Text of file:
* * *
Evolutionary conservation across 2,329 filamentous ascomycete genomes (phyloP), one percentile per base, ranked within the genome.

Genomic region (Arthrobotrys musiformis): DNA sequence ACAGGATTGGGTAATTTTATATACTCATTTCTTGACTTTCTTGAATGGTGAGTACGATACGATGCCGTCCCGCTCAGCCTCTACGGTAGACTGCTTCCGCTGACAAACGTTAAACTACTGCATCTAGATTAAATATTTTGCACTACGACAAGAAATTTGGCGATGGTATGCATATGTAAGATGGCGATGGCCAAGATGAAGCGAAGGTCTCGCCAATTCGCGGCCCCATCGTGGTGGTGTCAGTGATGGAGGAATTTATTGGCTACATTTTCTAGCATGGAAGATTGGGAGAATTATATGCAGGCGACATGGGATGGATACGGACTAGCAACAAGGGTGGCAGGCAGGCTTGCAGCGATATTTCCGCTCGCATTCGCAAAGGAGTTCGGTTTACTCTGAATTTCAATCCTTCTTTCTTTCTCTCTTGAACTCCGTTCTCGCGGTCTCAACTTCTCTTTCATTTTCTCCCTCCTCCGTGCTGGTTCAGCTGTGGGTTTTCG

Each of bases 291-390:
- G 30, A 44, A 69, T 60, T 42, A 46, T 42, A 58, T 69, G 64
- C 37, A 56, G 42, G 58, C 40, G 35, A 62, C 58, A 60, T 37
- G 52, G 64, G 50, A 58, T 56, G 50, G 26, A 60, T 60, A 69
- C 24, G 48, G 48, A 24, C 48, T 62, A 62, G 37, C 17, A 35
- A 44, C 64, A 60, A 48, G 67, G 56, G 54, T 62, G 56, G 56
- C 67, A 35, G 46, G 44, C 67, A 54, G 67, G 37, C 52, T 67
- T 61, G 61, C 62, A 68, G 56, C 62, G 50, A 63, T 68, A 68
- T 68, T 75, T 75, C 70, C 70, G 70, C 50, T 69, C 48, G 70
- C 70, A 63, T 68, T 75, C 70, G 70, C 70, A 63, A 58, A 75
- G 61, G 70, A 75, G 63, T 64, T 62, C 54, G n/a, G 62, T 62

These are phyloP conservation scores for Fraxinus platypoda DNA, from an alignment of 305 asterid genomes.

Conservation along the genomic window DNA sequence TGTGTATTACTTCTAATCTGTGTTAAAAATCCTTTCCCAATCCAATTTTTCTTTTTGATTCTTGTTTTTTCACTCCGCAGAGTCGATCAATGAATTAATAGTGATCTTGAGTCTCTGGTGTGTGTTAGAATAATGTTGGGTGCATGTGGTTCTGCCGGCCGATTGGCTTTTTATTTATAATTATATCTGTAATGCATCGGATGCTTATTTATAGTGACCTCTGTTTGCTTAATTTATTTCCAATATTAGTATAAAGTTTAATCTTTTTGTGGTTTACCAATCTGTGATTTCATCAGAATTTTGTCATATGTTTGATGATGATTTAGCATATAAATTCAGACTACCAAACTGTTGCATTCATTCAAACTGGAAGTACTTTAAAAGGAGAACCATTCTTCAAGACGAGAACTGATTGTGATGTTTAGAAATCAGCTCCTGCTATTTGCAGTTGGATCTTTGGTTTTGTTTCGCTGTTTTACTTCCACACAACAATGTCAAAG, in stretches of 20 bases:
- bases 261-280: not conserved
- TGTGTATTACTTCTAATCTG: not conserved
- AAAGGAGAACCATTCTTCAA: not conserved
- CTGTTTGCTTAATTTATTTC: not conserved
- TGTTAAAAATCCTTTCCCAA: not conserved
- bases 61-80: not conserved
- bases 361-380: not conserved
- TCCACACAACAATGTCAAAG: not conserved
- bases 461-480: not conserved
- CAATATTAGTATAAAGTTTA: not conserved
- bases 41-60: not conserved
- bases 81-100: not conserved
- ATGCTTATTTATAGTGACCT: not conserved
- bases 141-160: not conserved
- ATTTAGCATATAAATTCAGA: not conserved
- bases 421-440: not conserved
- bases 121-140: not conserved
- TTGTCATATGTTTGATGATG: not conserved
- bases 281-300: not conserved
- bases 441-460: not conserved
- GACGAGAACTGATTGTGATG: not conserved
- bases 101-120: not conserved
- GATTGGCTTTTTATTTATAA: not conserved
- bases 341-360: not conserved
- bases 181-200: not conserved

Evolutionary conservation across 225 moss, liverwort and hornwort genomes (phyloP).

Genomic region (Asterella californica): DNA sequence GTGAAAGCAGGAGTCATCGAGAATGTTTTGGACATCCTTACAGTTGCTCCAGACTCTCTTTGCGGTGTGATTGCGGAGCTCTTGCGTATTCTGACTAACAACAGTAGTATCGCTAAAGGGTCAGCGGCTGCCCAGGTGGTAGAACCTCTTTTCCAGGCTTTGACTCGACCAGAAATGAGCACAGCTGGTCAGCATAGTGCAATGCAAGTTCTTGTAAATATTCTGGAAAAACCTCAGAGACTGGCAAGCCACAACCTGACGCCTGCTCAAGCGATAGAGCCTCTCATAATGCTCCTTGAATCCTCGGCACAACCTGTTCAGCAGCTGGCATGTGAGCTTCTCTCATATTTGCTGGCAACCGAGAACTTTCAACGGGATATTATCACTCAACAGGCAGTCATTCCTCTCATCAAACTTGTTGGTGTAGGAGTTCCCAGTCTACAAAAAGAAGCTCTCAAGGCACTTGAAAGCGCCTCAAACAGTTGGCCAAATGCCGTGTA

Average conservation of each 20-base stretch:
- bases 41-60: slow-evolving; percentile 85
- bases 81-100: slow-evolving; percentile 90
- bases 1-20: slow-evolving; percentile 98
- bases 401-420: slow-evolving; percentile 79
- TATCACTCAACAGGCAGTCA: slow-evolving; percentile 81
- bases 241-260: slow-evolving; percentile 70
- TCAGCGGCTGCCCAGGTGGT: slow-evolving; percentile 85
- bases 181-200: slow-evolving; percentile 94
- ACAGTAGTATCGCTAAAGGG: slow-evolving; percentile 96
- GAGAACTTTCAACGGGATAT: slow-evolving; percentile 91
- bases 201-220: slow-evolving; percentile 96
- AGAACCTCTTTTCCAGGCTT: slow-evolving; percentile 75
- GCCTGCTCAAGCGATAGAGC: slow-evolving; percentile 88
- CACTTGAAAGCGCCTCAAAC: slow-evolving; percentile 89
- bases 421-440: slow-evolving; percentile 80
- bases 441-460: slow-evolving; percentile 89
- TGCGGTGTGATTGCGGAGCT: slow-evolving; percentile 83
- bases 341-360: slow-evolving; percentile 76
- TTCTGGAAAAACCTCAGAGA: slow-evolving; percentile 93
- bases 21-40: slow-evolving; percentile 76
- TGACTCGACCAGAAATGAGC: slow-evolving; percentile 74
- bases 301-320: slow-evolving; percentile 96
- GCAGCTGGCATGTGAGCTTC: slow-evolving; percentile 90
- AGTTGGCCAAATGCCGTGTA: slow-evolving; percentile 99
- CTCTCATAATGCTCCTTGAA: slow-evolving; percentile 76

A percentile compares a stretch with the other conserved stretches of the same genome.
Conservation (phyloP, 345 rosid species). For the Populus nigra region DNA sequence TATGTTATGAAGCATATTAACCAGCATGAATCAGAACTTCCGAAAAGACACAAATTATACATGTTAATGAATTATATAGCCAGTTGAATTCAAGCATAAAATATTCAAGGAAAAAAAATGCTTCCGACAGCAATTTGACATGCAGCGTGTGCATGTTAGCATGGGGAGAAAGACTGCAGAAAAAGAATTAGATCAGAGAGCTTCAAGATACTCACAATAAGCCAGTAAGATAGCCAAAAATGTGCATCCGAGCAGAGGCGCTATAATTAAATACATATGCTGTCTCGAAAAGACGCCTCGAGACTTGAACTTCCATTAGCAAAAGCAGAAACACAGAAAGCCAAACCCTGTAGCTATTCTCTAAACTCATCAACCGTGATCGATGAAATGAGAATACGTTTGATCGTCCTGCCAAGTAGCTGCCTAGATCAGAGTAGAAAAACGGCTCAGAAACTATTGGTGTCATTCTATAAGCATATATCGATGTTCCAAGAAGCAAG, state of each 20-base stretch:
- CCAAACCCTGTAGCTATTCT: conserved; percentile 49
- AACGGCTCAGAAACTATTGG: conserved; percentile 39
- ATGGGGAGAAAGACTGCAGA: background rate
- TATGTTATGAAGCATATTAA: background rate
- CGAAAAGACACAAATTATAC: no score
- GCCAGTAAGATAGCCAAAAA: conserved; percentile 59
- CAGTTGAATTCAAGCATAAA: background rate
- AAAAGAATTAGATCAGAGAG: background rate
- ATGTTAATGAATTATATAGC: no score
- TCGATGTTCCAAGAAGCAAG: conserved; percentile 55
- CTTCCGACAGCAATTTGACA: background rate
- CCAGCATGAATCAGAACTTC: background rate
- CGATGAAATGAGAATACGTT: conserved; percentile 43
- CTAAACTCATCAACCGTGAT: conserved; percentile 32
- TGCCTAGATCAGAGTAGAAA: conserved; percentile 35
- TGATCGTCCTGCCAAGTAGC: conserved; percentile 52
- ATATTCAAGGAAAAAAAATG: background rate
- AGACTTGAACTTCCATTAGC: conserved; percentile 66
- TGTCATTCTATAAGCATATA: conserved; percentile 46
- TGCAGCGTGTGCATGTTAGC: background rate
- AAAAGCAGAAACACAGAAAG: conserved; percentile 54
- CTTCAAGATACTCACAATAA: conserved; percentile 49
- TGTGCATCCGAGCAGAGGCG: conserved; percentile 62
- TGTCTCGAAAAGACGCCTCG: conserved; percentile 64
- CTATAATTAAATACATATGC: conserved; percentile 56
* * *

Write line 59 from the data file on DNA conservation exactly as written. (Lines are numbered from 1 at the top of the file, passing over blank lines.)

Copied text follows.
- bases 441-460: slow-evolving; percentile 89